Training volume – in the form of drill and session lengths – is probably the most apparent factor to plan. However, it is important this is paired with discussion around off-field training volumes as well to ensure alignment in time on feet. Often training volume takes precedence in planning when in fact, there are a host of factors – some obvious, and some less so, that influence intensity and should therefore, be considered and manipulated as part of a deliberate approach to scheduling.
Fundamentally, the training process is the quest for a sufficient balance between training and recovery. Therefore, the training stimulus is supported – or potentially undermined – by the scheduling decisions made throughout the rest of the day. While much of this time may be spent outside of the training facility, and therefore outside of our control, every minute that the athletes are in the facility should be optimised towards performance.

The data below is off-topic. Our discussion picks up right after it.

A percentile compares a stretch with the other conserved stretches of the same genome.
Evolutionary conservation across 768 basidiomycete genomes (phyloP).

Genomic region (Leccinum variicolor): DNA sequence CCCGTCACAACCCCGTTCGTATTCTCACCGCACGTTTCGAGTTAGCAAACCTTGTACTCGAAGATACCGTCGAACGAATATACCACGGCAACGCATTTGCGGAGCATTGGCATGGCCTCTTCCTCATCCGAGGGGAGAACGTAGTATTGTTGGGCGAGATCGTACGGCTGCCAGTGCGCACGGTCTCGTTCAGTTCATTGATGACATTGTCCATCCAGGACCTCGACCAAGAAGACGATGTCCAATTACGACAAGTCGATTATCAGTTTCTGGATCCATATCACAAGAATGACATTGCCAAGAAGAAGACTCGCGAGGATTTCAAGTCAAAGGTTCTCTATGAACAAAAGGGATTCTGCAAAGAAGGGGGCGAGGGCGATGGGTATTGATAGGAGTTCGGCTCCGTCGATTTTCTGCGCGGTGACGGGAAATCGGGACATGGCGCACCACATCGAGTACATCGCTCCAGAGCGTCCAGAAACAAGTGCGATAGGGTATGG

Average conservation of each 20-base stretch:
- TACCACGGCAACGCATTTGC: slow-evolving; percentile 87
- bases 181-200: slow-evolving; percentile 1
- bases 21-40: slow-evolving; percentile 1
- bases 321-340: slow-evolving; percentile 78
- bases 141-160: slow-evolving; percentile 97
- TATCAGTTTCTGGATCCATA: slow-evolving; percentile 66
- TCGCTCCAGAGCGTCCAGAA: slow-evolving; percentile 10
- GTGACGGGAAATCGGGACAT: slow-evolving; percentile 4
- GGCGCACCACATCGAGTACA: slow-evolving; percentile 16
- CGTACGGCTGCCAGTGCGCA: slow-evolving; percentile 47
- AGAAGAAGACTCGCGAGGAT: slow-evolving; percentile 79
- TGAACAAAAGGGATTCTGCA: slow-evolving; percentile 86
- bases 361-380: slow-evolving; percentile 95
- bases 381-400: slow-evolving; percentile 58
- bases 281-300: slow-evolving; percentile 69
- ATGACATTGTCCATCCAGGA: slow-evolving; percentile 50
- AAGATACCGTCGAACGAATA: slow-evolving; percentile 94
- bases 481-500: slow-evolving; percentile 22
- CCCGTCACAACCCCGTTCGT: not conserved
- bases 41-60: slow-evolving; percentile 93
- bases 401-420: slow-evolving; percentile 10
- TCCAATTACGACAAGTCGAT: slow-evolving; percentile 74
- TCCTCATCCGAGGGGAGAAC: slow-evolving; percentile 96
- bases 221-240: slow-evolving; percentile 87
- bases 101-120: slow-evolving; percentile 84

The competitive calendar set by the league is a fixed constraint that can be seen as a gift or a curse! No matter how challenging the constraints (opponents, time, turnarounds, locations), there is always an opportunity to try to put the team in a situation to be able to perform. If a quarter of so-called “unwinnable games” can in fact be won, then a critical framework for schedule design can provide a significant competitive advantage. This is both an iterative and collaborative process; it requires responding to various data streams such as training load and response, combining with subjective feedback, and communicating between key stakeholders to design optimal interdisciplinary solutions.
Global Performance Insights delivers performance solutions bespoke to your sport and environment. Get in touch to learn more about our framework for calendar optimisation.